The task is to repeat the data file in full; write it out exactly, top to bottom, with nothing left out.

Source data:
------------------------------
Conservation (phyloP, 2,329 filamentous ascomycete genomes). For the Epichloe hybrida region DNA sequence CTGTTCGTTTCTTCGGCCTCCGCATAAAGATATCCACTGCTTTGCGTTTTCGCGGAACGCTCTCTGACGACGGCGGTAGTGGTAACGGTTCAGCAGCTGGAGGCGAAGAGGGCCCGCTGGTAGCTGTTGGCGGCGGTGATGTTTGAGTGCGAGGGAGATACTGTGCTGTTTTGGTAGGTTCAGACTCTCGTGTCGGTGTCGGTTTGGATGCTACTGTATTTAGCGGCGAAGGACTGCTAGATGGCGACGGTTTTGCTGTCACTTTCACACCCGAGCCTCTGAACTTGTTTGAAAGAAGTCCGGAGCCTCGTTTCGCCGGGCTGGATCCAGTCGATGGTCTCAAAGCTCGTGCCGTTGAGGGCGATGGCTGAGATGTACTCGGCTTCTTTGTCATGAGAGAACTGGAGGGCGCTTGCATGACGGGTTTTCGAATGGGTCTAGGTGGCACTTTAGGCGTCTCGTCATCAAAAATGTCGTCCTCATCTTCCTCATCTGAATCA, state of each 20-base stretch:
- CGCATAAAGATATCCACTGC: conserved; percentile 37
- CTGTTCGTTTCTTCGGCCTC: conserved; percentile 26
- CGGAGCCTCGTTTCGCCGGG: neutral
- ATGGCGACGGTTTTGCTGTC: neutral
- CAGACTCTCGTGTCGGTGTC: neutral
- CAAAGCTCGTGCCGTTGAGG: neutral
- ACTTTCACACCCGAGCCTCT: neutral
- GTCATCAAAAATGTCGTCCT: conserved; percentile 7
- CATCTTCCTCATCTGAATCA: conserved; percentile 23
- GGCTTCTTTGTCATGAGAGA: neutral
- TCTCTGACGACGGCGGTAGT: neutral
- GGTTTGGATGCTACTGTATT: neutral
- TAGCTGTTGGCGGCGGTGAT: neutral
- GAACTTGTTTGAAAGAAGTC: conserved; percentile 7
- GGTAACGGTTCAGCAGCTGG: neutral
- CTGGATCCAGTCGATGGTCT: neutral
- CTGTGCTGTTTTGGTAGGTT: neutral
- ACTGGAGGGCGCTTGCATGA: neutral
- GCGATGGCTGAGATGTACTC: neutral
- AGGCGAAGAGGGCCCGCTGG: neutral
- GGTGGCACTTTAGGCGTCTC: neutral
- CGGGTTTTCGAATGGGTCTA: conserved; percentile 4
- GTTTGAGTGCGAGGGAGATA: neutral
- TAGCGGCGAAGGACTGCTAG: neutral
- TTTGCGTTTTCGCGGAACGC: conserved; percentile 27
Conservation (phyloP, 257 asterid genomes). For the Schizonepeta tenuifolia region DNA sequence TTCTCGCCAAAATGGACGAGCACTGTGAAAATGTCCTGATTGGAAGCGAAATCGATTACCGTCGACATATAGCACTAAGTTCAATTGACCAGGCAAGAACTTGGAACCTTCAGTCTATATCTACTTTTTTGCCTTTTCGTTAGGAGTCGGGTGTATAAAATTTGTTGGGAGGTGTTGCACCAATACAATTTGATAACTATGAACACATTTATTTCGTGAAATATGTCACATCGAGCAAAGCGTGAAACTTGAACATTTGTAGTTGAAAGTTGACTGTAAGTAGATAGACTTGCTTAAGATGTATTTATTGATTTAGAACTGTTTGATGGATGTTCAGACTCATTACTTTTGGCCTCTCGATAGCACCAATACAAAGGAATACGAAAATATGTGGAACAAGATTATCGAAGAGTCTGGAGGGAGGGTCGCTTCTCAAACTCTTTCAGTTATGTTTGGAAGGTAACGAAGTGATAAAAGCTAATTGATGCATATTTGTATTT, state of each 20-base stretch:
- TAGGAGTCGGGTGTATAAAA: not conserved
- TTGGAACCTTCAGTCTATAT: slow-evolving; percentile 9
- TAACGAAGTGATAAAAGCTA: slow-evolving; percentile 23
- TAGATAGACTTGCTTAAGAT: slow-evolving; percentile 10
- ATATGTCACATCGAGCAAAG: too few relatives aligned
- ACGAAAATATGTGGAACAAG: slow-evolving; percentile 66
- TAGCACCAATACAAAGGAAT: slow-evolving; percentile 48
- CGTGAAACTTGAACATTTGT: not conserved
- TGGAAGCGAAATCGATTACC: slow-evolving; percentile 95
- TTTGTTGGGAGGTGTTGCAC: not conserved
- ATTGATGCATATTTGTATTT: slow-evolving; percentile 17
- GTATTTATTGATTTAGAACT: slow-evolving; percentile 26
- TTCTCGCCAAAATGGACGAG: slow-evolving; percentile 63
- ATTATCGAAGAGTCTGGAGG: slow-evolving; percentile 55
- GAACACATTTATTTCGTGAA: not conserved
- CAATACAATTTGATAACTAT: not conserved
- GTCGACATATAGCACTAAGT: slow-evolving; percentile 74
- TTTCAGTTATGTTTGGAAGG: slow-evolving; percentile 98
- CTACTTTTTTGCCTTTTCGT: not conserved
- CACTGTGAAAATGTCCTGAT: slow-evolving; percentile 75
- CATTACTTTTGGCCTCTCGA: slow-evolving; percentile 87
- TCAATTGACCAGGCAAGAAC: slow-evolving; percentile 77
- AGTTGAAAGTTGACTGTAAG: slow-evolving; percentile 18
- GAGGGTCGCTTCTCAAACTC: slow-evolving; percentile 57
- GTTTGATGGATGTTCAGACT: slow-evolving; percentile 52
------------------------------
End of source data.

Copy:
Conservation (phyloP, 2,329 filamentous ascomycete genomes). For the Epichloe hybrida region DNA sequence CTGTTCGTTTCTTCGGCCTCCGCATAAAGATATCCACTGCTTTGCGTTTTCGCGGAACGCTCTCTGACGACGGCGGTAGTGGTAACGGTTCAGCAGCTGGAGGCGAAGAGGGCCCGCTGGTAGCTGTTGGCGGCGGTGATGTTTGAGTGCGAGGGAGATACTGTGCTGTTTTGGTAGGTTCAGACTCTCGTGTCGGTGTCGGTTTGGATGCTACTGTATTTAGCGGCGAAGGACTGCTAGATGGCGACGGTTTTGCTGTCACTTTCACACCCGAGCCTCTGAACTTGTTTGAAAGAAGTCCGGAGCCTCGTTTCGCCGGGCTGGATCCAGTCGATGGTCTCAAAGCTCGTGCCGTTGAGGGCGATGGCTGAGATGTACTCGGCTTCTTTGTCATGAGAGAACTGGAGGGCGCTTGCATGACGGGTTTTCGAATGGGTCTAGGTGGCACTTTAGGCGTCTCGTCATCAAAAATGTCGTCCTCATCTTCCTCATCTGAATCA, state of each 20-base stretch:
- CGCATAAAGATATCCACTGC: conserved; percentile 37
- CTGTTCGTTTCTTCGGCCTC: conserved; percentile 26
- CGGAGCCTCGTTTCGCCGGG: neutral
- ATGGCGACGGTTTTGCTGTC: neutral
- CAGACTCTCGTGTCGGTGTC: neutral
- CAAAGCTCGTGCCGTTGAGG: neutral
- ACTTTCACACCCGAGCCTCT: neutral
- GTCATCAAAAATGTCGTCCT: conserved; percentile 7
- CATCTTCCTCATCTGAATCA: conserved; percentile 23
- GGCTTCTTTGTCATGAGAGA: neutral
- TCTCTGACGACGGCGGTAGT: neutral
- GGTTTGGATGCTACTGTATT: neutral
- TAGCTGTTGGCGGCGGTGAT: neutral
- GAACTTGTTTGAAAGAAGTC: conserved; percentile 7
- GGTAACGGTTCAGCAGCTGG: neutral
- CTGGATCCAGTCGATGGTCT: neutral
- CTGTGCTGTTTTGGTAGGTT: neutral
- ACTGGAGGGCGCTTGCATGA: neutral
- GCGATGGCTGAGATGTACTC: neutral
- AGGCGAAGAGGGCCCGCTGG: neutral
- GGTGGCACTTTAGGCGTCTC: neutral
- CGGGTTTTCGAATGGGTCTA: conserved; percentile 4
- GTTTGAGTGCGAGGGAGATA: neutral
- TAGCGGCGAAGGACTGCTAG: neutral
- TTTGCGTTTTCGCGGAACGC: conserved; percentile 27
Conservation (phyloP, 257 asterid genomes). For the Schizonepeta tenuifolia region DNA sequence TTCTCGCCAAAATGGACGAGCACTGTGAAAATGTCCTGATTGGAAGCGAAATCGATTACCGTCGACATATAGCACTAAGTTCAATTGACCAGGCAAGAACTTGGAACCTTCAGTCTATATCTACTTTTTTGCCTTTTCGTTAGGAGTCGGGTGTATAAAATTTGTTGGGAGGTGTTGCACCAATACAATTTGATAACTATGAACACATTTATTTCGTGAAATATGTCACATCGAGCAAAGCGTGAAACTTGAACATTTGTAGTTGAAAGTTGACTGTAAGTAGATAGACTTGCTTAAGATGTATTTATTGATTTAGAACTGTTTGATGGATGTTCAGACTCATTACTTTTGGCCTCTCGATAGCACCAATACAAAGGAATACGAAAATATGTGGAACAAGATTATCGAAGAGTCTGGAGGGAGGGTCGCTTCTCAAACTCTTTCAGTTATGTTTGGAAGGTAACGAAGTGATAAAAGCTAATTGATGCATATTTGTATTT, state of each 20-base stretch:
- TAGGAGTCGGGTGTATAAAA: not conserved
- TTGGAACCTTCAGTCTATAT: slow-evolving; percentile 9
- TAACGAAGTGATAAAAGCTA: slow-evolving; percentile 23
- TAGATAGACTTGCTTAAGAT: slow-evolving; percentile 10
- ATATGTCACATCGAGCAAAG: too few relatives aligned
- ACGAAAATATGTGGAACAAG: slow-evolving; percentile 66
- TAGCACCAATACAAAGGAAT: slow-evolving; percentile 48
- CGTGAAACTTGAACATTTGT: not conserved
- TGGAAGCGAAATCGATTACC: slow-evolving; percentile 95
- TTTGTTGGGAGGTGTTGCAC: not conserved
- ATTGATGCATATTTGTATTT: slow-evolving; percentile 17
- GTATTTATTGATTTAGAACT: slow-evolving; percentile 26
- TTCTCGCCAAAATGGACGAG: slow-evolving; percentile 63
- ATTATCGAAGAGTCTGGAGG: slow-evolving; percentile 55
- GAACACATTTATTTCGTGAA: not conserved
- CAATACAATTTGATAACTAT: not conserved
- GTCGACATATAGCACTAAGT: slow-evolving; percentile 74
- TTTCAGTTATGTTTGGAAGG: slow-evolving; percentile 98
- CTACTTTTTTGCCTTTTCGT: not conserved
- CACTGTGAAAATGTCCTGAT: slow-evolving; percentile 75
- CATTACTTTTGGCCTCTCGA: slow-evolving; percentile 87
- TCAATTGACCAGGCAAGAAC: slow-evolving; percentile 77
- AGTTGAAAGTTGACTGTAAG: slow-evolving; percentile 18
- GAGGGTCGCTTCTCAAACTC: slow-evolving; percentile 57
- GTTTGATGGATGTTCAGACT: slow-evolving; percentile 52